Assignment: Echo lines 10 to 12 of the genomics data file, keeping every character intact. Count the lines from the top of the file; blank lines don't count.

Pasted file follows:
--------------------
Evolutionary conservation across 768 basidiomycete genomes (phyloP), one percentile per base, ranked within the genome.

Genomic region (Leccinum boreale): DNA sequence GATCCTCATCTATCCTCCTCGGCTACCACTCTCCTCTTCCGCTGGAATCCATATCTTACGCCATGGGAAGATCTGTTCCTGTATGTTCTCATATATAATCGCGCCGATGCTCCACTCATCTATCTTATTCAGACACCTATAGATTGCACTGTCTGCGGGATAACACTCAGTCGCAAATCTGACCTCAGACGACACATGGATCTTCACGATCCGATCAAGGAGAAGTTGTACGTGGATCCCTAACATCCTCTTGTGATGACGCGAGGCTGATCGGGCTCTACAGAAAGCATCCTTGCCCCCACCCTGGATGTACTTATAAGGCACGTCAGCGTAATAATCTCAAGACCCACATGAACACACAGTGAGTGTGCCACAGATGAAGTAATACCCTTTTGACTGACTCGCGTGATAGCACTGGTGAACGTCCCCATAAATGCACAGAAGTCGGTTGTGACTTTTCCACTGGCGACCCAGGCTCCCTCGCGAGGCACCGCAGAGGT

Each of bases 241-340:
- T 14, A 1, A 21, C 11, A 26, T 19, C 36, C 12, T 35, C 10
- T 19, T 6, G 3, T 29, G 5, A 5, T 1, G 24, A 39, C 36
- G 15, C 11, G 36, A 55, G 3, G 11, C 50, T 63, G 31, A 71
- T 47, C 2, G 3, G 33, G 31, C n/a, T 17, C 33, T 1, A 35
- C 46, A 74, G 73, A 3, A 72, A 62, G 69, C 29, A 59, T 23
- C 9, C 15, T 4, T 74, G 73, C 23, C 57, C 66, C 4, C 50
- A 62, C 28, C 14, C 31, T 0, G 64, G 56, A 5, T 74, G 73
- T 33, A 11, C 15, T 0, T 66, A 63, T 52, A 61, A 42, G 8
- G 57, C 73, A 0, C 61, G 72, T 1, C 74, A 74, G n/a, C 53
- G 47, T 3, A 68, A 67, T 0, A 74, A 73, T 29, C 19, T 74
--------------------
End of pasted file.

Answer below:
- A 62, C 28, C 14, C 31, T 0, G 64, G 56, A 5, T 74, G 73
- T 33, A 11, C 15, T 0, T 66, A 63, T 52, A 61, A 42, G 8
- G 57, C 73, A 0, C 61, G 72, T 1, C 74, A 74, G n/a, C 53